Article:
The park after colonisation
Governor Phillip explored the area that is now Ku-ring-gai Chase National Park in 1788. He returned in 1789 to travel up the Hawkesbury River, opening up the area to white settlers for farming. However, the spread of European settlement in Pittwater was slow.
Between the 1790s and 1840s, Pittwater was a haven for escaped convicts and liquor smugglers. For ships travelling the NSW coastline, it was also a place of shelter from storms. Many were shipwrecked before a lighthouse was built on Barrenjoey headland in the late 19th century. Early attempts at industry in the area included boat building, timber harvesting, and the production of lime, soda and salt.
However, by the late 19th century Pittwater had become a genteel playground for the wealthy. New coach and ferry services brought picnickers and campers to popular spots like The Basin, and large steamers offered excursions on the waterways. Visitor numbers increased further with the invention of the motor car and omnibus.
The park area became a favourite spot for holiday and retirement homes amongst the wealthy. Some people even settled permanently in the area. Edward Windybank, a boat builder who arrived in 1887, lived in Waratah Bay (north of Bobbin Head). He created a fantasyland where Sydneysiders could escape to 'paradise', complete with holiday cottages, houseboats, beautiful caves and entertainments.
Ku-ring-gai Chase National Park was created in 1894. This was largely the work of one man - Eccleston du Faur. Disgusted at the destruction of local native plants, particularly by Sydney's flower sellers, he lobbied for a public reserve. When the national park was gazetted, Du Faur became its managing trustee. He held this position for 10 years, and was involved in the Ku-ring-gai Chase Trust until his death in 1915.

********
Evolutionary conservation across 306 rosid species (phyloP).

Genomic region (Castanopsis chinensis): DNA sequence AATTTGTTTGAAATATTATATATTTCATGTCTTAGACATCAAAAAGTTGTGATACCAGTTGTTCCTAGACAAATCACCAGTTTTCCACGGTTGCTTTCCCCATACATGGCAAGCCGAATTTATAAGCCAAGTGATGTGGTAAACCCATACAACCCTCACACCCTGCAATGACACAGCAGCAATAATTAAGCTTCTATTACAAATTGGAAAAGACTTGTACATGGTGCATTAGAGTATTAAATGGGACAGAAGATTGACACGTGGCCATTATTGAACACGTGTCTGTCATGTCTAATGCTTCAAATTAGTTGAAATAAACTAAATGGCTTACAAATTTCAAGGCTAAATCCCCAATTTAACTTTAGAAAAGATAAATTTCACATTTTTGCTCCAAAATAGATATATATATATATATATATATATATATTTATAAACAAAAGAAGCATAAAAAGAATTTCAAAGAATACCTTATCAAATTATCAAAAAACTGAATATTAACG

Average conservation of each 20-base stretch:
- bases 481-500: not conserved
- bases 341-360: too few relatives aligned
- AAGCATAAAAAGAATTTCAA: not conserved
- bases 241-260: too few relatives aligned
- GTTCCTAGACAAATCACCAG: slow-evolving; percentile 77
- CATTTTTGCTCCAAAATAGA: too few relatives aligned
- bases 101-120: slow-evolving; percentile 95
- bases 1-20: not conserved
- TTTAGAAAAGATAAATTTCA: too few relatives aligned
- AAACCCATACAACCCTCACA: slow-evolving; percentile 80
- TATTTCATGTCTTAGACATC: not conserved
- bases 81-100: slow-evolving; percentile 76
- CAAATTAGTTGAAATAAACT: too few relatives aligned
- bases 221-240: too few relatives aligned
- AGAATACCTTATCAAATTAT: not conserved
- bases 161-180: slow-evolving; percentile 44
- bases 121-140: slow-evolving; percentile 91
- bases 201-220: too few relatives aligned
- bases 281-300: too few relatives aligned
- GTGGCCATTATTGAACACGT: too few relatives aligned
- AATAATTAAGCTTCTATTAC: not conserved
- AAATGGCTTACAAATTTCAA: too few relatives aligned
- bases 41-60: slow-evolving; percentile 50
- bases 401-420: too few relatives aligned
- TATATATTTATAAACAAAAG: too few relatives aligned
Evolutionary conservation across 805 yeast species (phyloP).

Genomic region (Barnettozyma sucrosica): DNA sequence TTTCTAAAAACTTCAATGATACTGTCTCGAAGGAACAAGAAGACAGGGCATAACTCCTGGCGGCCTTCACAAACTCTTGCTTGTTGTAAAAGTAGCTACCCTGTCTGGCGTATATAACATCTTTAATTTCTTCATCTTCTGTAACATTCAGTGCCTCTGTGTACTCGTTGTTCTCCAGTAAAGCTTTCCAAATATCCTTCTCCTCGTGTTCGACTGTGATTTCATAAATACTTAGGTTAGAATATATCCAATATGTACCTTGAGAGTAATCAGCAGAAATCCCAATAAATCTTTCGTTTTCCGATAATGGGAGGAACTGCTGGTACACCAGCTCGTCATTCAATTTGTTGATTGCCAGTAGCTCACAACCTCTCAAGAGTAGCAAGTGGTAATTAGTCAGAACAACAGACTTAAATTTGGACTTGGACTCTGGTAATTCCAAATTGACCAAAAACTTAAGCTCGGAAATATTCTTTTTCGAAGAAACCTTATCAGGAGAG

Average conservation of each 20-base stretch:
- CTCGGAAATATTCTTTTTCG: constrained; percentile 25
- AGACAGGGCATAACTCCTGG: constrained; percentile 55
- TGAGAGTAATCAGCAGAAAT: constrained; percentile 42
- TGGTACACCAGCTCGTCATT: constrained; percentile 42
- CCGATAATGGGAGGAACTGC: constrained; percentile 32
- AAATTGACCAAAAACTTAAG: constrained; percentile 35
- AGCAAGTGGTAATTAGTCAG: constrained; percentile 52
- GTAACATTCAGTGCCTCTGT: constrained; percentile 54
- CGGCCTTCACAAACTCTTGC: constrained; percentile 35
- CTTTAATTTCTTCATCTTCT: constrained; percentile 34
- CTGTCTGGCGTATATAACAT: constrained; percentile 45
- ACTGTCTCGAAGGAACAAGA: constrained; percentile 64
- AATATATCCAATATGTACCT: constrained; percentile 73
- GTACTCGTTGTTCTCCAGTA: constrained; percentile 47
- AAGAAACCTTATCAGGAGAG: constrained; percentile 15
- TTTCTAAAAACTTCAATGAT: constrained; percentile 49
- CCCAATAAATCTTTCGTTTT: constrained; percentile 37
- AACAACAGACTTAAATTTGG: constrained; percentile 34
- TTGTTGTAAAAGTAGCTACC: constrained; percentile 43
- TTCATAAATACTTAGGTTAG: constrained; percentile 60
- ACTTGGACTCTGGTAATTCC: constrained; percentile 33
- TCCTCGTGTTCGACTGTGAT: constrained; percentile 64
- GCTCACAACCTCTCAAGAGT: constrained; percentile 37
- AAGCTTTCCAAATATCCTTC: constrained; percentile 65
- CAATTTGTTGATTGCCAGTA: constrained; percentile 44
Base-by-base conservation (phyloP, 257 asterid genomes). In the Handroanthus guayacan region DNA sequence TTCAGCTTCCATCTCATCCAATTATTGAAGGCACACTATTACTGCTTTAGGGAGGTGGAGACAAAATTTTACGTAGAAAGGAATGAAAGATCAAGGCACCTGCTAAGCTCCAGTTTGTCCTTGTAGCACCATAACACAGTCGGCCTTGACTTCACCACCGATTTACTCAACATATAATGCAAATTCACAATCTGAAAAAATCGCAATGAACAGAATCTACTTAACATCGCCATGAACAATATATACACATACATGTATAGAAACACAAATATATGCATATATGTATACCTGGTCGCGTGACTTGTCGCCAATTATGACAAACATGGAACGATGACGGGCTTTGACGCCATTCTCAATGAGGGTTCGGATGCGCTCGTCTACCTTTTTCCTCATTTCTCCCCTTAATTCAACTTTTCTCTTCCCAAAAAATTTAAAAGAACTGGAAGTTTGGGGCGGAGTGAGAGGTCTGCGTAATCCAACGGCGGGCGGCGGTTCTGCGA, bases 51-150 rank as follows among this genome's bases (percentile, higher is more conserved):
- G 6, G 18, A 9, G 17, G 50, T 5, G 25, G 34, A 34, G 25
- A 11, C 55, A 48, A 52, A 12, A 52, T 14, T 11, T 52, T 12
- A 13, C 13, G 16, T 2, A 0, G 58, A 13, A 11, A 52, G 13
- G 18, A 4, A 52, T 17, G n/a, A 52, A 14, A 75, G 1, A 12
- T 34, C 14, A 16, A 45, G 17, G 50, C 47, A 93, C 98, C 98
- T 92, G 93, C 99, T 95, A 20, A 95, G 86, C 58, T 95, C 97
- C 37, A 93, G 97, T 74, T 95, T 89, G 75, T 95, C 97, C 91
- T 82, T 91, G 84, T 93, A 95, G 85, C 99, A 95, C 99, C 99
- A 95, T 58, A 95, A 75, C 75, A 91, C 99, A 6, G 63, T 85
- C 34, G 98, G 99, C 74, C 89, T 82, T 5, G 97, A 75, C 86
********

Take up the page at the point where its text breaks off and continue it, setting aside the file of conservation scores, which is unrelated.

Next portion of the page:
At first, the Trust aimed to promote the park's Pittwater areas - particularly The Basin - to holidaymakers. Walking tracks and wharves were constructed, and staff were employed to carry out maintenance work. Then, in 1901, Du Faur helped to pay for a roadway from North Turramurra to Bobbin Head. Another road was built from Mt Colah railway station to Bobbin Head in 1903, providing a circular drive through the park.
Bobbin Head enjoyed a surge in popularity. Many facilities were built in the 1930s - particularly shelter sheds, pavilions, toilets, stone buildings, Orchard Park and the Bobbin Inn (now the park visitor centre). Children's playgrounds, miniature train tracks and other facilities were added in the 1950s.
West Head was added to the park in 1951, after a mixed history. In 1929, the area had been proposed as an upmarket country club, hotel, casino and golf club. However it ended up being used by the navy during the Second World War, when fortifications and gun emplacements were built along the headland. After the war, the naval buildings were turned into a fitness camp, which closed down in 1964 and became West Head lookout.
The NSW National Parks and Wildlife Service was created by Act of Parliament in 1967. The organisation took over the management of Ku-ring-gai Chase National Park, putting a new emphasis on nature conservation. A koala sanctuary, built in the 1950s, was turned into Kalkari Visitor Centre. The visitor facilities of the 1930s were also restored at Bobbin Head.